“Dear Lord, help us to appreciate the real fruit which you are producing in our lives, over time, small as that fruit may seem or even actually be. Help us to value you as the powerful Gardener in our lives, and let you work at the pace which you desire, instead of vainly insisting that we become fruitful according to our own time-table, and according to our own desires. Thank you that the vineyard of the Son of God has deep roots, and eternal, strong limbs, and that we are part of that vineyard which will produce fruit that will endure. Amen.”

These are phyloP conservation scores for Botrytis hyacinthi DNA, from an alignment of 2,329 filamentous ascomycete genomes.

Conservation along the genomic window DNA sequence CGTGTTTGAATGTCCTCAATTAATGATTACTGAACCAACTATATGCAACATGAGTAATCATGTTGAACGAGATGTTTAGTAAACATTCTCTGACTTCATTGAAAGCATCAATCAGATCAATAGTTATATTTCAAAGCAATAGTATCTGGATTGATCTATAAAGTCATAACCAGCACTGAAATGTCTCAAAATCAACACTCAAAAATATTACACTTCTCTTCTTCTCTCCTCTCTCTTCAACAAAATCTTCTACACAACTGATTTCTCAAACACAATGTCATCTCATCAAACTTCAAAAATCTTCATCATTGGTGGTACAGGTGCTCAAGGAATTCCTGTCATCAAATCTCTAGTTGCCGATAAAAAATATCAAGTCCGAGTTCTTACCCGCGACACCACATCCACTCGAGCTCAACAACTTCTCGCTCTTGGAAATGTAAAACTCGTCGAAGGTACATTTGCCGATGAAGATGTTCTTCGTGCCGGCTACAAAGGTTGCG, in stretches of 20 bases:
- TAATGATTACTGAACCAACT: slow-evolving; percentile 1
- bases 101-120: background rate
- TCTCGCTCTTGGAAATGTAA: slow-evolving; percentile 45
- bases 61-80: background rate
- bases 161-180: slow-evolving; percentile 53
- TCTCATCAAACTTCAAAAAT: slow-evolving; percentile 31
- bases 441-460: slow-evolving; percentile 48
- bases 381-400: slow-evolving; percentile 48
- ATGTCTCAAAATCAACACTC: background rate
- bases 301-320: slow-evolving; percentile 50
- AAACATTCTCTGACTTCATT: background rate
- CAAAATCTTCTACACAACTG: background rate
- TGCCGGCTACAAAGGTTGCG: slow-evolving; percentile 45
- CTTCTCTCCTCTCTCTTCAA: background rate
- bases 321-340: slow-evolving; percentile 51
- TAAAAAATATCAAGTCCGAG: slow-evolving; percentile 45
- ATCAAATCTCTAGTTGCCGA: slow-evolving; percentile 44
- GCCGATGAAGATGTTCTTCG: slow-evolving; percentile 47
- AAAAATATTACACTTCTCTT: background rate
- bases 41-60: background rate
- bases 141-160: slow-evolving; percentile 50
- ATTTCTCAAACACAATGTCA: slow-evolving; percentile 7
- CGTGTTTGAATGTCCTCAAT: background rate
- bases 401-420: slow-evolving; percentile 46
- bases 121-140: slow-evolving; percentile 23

Wednesday/Thursday: read Genesis 6:1-8, 1 Peter 3:18-20 and John 16:7-11. Just as God the Father and the Son are pictured in Genesis as creating and preserving all things by the word of their power, so the Holy Spirit is busily at work in Genesis to restrain the wickedness of mankind, which would destroy the whole creation if not restrained by this third member of the Trinity. Genesis 6:3 describes this Spirit as “contending” with men in their evil thoughts and stratagems. Also, by that Holy Spirit, God calls Noah, choosing him to be a “preacher of righteousness” in his evil generation (2 Peter 2:5). By the Holy Spirit, Noah effectively testified against the disobedient men of his day, so that the spirits of those rebels were confirmed in their guilt when Christ visited them in hell after His victorious death on the Cross in 1 Peter 3:19-20. In sum, just as God the Father ordained the creation; just as God the Son carried out the Father’s will and created all things by His Word, so the Spirit of God defended God’s creation against the unbelief and hostility of men in their fallen rebellion in Genesis 6. My, how secure Noah was even amidst the flood of unbelief and rebellion in his day, when we think of how the whole Trinity was working to vindicate his witness and work as he built the ark for those many decades!